AACN Applauds the Obama Administration for its Continued Support of Nursing Education in the FY 2013 Budget
WASHINGTON, DC, February 13, 2012- Today, the American Association of Colleges of Nursing (AACN) commends the Obama Administration for its continued investment in the nursing workforce as outlined in the President’s Fiscal Year (FY) 2013 budget. Among the funding recommendations for the Department of Health and Human Services, the President proposes $251 million for the Nursing Workforce Development Programs, which support the preparation of entry-level nurses, advanced clinicians, and nurse faculty. Given the rising demand for nursing care, the proposed increase of $20 million for nursing education demonstrates clear recognition of the important role nurses play in our healthcare system.
“The demands on America’s healthcare system are mounting, and a sustainable investment in the nursing workforce is essential to ensure patients receive high quality care,” said AACN President Kathleen Potempa. “While the nation’s economic climate has required the federal government to take action to reduce the deficit, AACN appreciates President Obama proposing increased funding for the programs needed to support the next generation of registered nurses.”
America’s nursing schools continuously struggle to increase enrollment to meet the growing demand for health care. Preliminary survey data from AACN show that 51,082 qualified applications were turned away from 503 entry-level baccalaureate nursing programs in 2011. For more than a decade, nursing schools have cited the lack of faculty, and in particular doctoral faculty, as well as budget constraints as major contributors to not accepting all qualified applicants. Many of the nation’s nursing schools depend on federal dollars to support their students, faculty, and educational programs. If enacted by Congress, this funding increase would continue to uphold the efforts of our nation’s nursing programs to meet healthcare demands.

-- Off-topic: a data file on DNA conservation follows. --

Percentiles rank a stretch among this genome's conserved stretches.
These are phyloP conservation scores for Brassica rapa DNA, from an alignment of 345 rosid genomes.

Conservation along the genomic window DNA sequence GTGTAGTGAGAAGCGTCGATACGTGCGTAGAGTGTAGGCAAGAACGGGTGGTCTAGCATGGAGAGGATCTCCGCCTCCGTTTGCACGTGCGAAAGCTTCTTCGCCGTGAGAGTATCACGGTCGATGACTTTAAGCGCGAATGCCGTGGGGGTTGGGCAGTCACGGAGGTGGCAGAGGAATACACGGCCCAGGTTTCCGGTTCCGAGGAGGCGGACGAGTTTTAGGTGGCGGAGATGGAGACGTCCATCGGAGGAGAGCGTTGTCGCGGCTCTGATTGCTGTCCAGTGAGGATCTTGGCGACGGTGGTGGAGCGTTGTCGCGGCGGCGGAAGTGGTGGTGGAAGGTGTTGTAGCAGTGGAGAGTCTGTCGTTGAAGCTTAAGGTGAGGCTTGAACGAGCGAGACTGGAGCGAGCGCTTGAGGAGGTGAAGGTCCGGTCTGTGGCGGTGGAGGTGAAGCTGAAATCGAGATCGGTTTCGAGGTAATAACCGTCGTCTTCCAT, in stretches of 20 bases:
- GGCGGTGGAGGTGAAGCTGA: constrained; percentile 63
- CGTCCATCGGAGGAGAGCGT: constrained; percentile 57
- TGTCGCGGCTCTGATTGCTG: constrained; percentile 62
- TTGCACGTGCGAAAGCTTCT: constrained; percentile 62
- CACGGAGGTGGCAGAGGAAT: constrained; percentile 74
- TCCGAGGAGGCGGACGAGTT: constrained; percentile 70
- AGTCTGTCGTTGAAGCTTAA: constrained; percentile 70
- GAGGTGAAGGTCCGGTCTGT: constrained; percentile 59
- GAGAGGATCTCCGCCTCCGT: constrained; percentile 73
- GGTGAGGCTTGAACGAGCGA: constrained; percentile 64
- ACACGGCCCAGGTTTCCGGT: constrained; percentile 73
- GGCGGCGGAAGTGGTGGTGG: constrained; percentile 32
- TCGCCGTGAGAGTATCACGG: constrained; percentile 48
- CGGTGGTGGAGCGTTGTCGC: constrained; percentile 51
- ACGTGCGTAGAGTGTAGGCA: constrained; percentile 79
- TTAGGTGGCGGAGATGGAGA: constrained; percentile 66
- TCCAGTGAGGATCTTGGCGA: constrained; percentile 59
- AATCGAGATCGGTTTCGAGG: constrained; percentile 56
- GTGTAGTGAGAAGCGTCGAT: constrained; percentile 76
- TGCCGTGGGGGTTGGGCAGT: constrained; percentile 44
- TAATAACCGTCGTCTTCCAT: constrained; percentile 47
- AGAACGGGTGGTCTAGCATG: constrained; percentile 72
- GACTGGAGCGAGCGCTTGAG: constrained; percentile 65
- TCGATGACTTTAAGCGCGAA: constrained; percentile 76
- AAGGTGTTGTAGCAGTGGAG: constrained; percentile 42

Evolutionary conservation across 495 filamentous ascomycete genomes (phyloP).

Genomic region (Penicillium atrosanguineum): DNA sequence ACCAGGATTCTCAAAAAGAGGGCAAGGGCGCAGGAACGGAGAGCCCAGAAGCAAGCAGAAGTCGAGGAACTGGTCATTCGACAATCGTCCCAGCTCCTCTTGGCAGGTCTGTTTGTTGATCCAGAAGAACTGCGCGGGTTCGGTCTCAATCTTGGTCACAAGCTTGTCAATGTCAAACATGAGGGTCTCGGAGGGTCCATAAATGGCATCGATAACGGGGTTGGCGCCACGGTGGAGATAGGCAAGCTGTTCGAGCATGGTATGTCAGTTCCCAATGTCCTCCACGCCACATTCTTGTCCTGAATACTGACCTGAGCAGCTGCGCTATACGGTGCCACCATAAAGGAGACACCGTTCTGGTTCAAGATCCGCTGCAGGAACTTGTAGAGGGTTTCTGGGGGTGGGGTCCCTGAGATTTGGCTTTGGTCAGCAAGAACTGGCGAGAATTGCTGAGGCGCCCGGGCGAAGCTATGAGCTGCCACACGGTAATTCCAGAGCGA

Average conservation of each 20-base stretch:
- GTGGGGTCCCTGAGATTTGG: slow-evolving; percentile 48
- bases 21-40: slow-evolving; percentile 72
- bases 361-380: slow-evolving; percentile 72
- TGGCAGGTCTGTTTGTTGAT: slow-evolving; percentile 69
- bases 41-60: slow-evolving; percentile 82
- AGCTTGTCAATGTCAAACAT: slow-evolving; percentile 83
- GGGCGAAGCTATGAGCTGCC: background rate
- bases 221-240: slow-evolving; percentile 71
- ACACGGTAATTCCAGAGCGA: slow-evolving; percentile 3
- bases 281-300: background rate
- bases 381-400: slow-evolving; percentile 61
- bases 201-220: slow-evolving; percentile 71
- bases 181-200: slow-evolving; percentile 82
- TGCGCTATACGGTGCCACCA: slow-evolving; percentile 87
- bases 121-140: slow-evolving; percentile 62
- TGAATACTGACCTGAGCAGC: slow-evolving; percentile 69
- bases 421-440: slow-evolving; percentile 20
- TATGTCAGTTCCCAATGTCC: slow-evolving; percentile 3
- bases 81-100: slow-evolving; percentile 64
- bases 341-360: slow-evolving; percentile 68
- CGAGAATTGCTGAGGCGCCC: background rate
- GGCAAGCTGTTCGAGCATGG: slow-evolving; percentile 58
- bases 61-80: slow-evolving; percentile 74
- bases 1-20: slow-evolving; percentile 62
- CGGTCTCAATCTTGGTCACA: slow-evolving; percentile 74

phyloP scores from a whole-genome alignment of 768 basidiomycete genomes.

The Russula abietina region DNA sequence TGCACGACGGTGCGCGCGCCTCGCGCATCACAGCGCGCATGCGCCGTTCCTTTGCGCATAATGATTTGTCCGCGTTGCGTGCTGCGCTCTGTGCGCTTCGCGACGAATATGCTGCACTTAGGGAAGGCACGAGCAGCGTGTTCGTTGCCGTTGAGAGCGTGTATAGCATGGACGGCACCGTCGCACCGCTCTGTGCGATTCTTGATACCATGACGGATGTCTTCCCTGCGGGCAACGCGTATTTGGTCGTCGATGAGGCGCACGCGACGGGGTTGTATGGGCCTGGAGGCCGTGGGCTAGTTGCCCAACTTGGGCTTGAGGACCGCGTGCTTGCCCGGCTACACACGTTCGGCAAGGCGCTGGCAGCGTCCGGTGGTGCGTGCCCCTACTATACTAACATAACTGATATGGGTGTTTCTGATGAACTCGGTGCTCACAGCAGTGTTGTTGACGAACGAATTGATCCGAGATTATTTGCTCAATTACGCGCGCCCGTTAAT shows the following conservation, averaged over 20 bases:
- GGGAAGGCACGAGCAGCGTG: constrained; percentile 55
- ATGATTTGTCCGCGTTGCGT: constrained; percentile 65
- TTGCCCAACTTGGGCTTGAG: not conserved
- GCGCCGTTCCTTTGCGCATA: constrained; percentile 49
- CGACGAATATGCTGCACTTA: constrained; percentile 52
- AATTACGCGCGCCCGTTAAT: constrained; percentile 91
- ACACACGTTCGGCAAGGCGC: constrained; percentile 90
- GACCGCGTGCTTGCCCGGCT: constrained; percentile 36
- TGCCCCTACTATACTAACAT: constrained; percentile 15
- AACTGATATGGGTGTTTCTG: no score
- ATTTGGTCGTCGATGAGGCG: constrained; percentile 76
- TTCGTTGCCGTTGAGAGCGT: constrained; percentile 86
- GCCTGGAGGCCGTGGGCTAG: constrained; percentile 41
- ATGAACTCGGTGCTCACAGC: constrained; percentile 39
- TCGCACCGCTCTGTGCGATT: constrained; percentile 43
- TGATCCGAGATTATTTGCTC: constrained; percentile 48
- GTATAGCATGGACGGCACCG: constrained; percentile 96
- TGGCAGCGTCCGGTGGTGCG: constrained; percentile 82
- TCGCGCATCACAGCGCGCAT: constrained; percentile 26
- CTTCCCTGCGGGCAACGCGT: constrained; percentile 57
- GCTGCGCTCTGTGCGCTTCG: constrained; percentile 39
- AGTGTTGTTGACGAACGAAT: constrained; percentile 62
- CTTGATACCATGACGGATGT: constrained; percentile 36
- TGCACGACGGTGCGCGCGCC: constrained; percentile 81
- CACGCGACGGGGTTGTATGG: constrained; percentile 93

President’s Budget Proposes Near Level Funding in Nursing Research
In the FY 2013 budget proposal, the President is calling for level funding for the National Institute of Nursing Research (NINR) for a total of $144 million. AACN is disappointed that there was no proposed increased for NINR funding, which will hamper the efforts of nurse scientists working to discover innovations that improve patient care and quality of life.
AACN fully recognizes the difficult decisions Congress must make to reduce the federal deficit. However, it is essential that continued support remain strong for nursing education and research. Without a sustained investment in these programs, the continuum of care provided by America’s nurses is in jeopardy. As Congress begins to prepare their FY 2013 budget and appropriations, AACN is committed to raising awareness of the significant impact federal dollars make in supporting schools of nursing, their students, faculty, and researchers. In March, AACN will host an advocacy day that will bring nursing deans and students from across the country to Capitol Hill. These AACN members will provide the constituent voice to legislators and describe, first hand, the importance of Title VIII and NINR.
“AACN is committed to sharing with Congress the value quality nursing care and research provides American patients and their families,” said Dr. Potempa. “We will work with our colleagues in the nursing and public health communities to advocate for the funding these critical programs need.”
AACN will continue to provide more information as additional details become available.
For more information on the President’s Budget, see: http://www.whitehouse.gov/omb/budget, http://www.whitehouse.gov/sites/default/files/omb/budget/fy2013/assets/budget.pdf
For more information on the HHS Budget in Brief, see: http://www.hhs.gov/budget/budget-brief-fy2013.pdf
The American Association of Colleges of Nursing (AACN) is the national voice for university and four-year college education programs in nursing. Representing more than 690 member schools of nursing at public and private institutions nationwide, AACN's educational, research, governmental advocacy, data collection, publications, and other programs work to establish quality standards for bachelor's- and graduate-degree nursing education, assist deans and directors to implement those standards, influence the nursing profession to improve health care, and promote public support of baccalaureate and graduate nursing education, research, and practice. www.aacn.nche.edu.
Robert Rosseter, 202-463-6930, ext. 231